Haddonfield is a borough located in Camden County, New Jersey. As of the 2010 United States Census, the borough had a total population of 11,593, reflecting an decline of 66 (-0.6%) from the 11,659 counted in the 2000 Census, which had in turn increased by 31 (+0.3%) from the 11,628 counted in the 1990 Census.
Haddonfield was incorporated by an Act of the New Jersey Legislature on April 6, 1875, within portions of Haddon Township, based on the results of a referendum held that same day. The borough separated from Haddon Township as an independent municipality in 1894.
Haddonfield was the second municipality in New Jersey (after Cape May) to establish a historic preservation district. In keeping with the historic appearance of the borough, some candidates for commissioner distribute colored ribbons to their supporters instead of yard signs.
Although the sale of liquor has been forbidden since 1873, it was at Haddonfield's Indian King Tavern, in the winter of 1777, that the New Jersey General Assembly met and declared New Jersey a free and independent state.
New Jersey Monthly magazine ranked Haddonfield as the 33rd best place to live in New Jersey in its 2010 rankings of the "Best Places To Live" in New Jersey.
The Haddonfield area was occupied by Lenni Lenape Native Americans. The Lenape disappeared from the local area when settlers arrived. Arrowheads and pottery shards have been found by residents by the banks of the Cooper River, hinting that there was a Native American settlement in Haddonfield at one point in time.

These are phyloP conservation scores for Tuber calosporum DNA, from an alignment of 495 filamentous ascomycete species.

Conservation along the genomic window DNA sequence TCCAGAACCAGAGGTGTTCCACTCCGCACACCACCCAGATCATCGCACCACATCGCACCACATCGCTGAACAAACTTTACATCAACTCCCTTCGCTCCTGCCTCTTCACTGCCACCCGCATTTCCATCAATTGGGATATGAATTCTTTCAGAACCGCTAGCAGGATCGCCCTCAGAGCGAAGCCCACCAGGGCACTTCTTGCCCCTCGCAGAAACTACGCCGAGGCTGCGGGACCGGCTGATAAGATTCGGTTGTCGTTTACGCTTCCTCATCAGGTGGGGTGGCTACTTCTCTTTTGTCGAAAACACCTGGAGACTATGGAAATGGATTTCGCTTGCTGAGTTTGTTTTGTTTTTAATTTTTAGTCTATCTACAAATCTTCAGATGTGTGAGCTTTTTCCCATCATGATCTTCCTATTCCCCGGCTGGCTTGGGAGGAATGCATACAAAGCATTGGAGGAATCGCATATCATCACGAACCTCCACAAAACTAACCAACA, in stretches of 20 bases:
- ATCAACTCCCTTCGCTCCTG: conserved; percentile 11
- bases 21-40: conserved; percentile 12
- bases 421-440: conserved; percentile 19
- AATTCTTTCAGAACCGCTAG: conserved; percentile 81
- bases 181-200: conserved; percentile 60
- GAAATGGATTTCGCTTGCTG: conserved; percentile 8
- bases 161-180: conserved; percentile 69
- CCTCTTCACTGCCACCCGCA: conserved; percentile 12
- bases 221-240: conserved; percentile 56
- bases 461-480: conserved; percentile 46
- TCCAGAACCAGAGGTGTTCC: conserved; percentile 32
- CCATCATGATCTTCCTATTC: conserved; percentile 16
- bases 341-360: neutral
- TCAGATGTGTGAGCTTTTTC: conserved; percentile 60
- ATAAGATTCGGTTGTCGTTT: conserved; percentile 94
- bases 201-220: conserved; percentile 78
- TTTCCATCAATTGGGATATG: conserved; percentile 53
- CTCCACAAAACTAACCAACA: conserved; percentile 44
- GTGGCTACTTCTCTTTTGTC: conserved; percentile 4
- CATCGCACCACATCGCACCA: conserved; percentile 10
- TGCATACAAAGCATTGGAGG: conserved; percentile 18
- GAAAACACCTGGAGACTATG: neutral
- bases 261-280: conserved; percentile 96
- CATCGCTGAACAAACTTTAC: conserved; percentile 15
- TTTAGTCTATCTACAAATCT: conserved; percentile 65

The Indian King Tavern, built in 1750, played a significant role in the American Revolution. During that war, the New Jersey legislature—avoiding British forces—met there, and in 1777, declared New Jersey to be an independent state. Today the tavern is a state historical site and museum.
Haddonfield is a significant historic paleontology site. In 1838, William Estaugh Hopkins uncovered large bones in a marl pit in which he was digging. Hopkins displayed the bones at his home, Birdwood; and these bones sparked the interest of a visitor, William Foulke. In 1858, Foulke dug from the marl pit the first full skeleton of a dinosaur found in North America, Hadrosaurus foulkii. The skeleton was assembled in 1868 and is still displayed at Philadelphia Academy of Natural Sciences. A replica of "Haddy" stands in the center of town.
In 1875, Haddonfield became the first community to secede from Haddon Township and become a self-governing borough. Haddonfield is noted for its historic homes, quaint shops, and legions of lawyers. As a legal center for southern New Jersey, the town houses the offices of more than 390 attorneys.
Haddonfield is home to the second oldest volunteer fire company in continuous service in the United States. Haddon Fire Company No. 1 was established as as Friendship Fire Company on March 8, 1764, by 26 townsmen. Each member was to furnish two leather buckets while the company supplied six ladders and three fire hooks.